Members of the public were asked to stay away from the castle during the funeral.

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Instead an online book of condolence was made available for those wanting to pay their respects.

Now the Queen has suffered another devastating loss...

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Former manager of the Royal Studs, Sir Michael Oswald, has died at the age of eighty-six.

People have been paying their respects online...

Sir Michael advised the Queen and her mother...

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On horse racing for almost thirty years.

Sir Michael was often pictured by the Queen's side at races...

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The Duchess of Cambridge was also snapped enjoying a chat with the expert.

Speaking to the Racing Post, Sir Michael's widow, Lady Angela, paid tribute to her husband...

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She said: "He always said he had the most wonderful job anybody could ever have had and that for all his working life he was simply doing what he would have done had he been a rich man who didn't have to work."

Before becoming the Queen's racing advisor in 2003, Sir Michael worked for the Queen Mother from 1970 until 2002.

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He was appointed Knight Grand Cross of the Royal Victorian Order (GCVO) last year.

Detailing the Queen's close friendship with him, Sir Michael would often tell the story of a horse his employer had called Harvest Song.

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He made his usual call to the Queen at Buckingham Palace one day to say it was running, in case they wanted to watch it or record it for her.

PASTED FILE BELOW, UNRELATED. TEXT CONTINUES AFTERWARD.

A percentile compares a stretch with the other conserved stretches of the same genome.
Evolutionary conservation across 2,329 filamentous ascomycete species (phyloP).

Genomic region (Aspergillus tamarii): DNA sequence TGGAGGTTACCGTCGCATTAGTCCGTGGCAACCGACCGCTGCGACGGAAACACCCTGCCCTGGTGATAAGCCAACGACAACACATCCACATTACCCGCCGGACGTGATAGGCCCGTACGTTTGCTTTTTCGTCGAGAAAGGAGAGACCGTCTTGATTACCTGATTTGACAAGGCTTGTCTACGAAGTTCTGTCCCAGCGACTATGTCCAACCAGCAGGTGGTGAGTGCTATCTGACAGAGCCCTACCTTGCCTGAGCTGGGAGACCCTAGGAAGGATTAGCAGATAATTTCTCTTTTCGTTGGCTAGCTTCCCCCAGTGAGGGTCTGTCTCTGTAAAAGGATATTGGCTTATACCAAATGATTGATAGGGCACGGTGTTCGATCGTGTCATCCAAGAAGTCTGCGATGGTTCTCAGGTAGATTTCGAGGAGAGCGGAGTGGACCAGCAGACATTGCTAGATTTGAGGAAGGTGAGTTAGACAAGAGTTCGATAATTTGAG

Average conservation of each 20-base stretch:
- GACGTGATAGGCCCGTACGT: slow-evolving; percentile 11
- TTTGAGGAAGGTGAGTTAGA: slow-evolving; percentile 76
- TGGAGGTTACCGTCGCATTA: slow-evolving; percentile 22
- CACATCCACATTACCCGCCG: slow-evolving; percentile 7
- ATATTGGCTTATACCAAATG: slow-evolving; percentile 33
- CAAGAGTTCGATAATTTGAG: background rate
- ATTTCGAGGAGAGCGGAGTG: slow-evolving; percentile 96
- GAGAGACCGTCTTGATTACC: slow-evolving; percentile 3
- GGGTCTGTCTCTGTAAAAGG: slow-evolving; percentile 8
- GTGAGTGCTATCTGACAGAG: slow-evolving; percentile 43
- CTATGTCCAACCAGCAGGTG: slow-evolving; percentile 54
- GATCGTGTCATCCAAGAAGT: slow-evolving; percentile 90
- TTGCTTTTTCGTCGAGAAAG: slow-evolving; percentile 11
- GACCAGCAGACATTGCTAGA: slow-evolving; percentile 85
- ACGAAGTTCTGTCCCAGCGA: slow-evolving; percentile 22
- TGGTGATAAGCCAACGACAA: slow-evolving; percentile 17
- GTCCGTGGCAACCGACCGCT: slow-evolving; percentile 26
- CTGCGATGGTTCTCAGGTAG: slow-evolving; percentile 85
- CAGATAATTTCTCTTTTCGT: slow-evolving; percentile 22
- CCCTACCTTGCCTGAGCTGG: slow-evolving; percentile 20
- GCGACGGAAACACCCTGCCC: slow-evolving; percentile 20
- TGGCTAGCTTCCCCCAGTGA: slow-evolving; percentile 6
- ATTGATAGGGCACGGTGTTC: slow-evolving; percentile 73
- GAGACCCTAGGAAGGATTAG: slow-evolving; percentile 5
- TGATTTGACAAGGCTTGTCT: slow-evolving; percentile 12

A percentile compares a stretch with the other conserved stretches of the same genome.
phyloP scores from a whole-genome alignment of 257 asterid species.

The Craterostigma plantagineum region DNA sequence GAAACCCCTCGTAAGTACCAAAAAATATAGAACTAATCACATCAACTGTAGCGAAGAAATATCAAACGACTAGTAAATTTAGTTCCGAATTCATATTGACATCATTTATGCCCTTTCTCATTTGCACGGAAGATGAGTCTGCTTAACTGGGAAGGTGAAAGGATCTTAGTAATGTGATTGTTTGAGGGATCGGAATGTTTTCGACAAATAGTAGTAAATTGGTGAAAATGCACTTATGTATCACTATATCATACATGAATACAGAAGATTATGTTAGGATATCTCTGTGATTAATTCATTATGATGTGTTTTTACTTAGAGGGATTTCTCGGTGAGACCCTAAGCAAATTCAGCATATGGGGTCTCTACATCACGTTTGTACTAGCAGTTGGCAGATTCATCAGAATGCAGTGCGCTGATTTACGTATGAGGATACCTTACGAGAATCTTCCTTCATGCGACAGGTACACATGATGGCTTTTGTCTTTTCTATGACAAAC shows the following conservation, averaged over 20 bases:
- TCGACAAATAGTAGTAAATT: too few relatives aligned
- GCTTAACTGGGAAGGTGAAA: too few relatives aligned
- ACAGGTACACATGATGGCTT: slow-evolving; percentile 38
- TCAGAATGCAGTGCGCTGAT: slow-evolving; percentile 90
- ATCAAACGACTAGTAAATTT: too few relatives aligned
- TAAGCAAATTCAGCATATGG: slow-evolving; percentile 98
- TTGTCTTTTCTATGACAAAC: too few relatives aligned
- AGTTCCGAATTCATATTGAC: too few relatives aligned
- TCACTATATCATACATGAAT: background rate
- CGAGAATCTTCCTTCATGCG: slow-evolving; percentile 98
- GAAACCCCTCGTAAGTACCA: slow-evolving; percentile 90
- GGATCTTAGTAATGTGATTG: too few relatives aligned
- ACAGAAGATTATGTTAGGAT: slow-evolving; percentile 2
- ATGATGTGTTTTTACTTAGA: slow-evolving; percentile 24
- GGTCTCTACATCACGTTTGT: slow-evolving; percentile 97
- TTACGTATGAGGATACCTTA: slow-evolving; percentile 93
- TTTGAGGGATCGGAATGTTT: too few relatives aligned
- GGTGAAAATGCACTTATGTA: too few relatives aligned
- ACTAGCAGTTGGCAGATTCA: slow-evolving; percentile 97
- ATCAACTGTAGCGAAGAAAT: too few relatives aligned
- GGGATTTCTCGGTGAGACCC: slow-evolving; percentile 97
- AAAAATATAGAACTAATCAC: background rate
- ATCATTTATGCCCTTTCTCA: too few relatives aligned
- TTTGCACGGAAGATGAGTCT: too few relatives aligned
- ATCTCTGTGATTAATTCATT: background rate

"Barry got rather excited at this, asking will it win and should he have a flutter," he says.

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"I told him under no circumstances should he waste any money on it: that I had more chance of winning the 100m at the Olympics."

Harvest Song started as a 50-1 and won the race by 5 and a half lengths.

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When Sir Michael rang the Queen to ask if she'd watched, she replied: "Oh yes, and may I say that Barry is standing next to me. If I was you, I would find some dark glasses and a good disguise next time to come anywhere near this place."

In 1969, Sir Michael was recruited as manager of the Royal Studs.

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Later, he moved to the Sandringham estate in Norfolk to enjoy the racing.

Horse racing is clearly a passion for the royals as the Queen learned to ride a horse at the age of 3.

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Commenting on the Queen's interest, Sir Michael said: "There was never a better and more knowledgeable owner to answer to."

Nicky Henderson, a trainer of royal jump horses, said how he loved his role with the Queen's horses.

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Sir Michael would go "absolutely anywhere" to watch Her Majesty's horses run, even towards the end of his life.

"The Queen once said to me that we had to stop Michael traveling all over the country. I did very respectfully point out she was the only one who could do that," said Mr. Henderson.

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​The trainer also revealed how they once won a race for the Queen where the prize was a bronze set of pants as trophies.

​"They were laid out on the table ready for the presentations when they suddenly realized that giving the Queen a pair of bronze pants might be deemed inappropriate, so they removed that particular trophy and replaced it with a vase.

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"Sir Michael made very clear he wanted the pants not the vase and announced he would be driving them straight to Windsor Castle. The following morning I spoke with the Queen, who said the Duke of Edinburgh had been highly entertained by the prize," recalled Mr Henderson.

He died after a long illness on April 17, the same day as the Duke of Edinburgh's funeral...

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Rest in peace.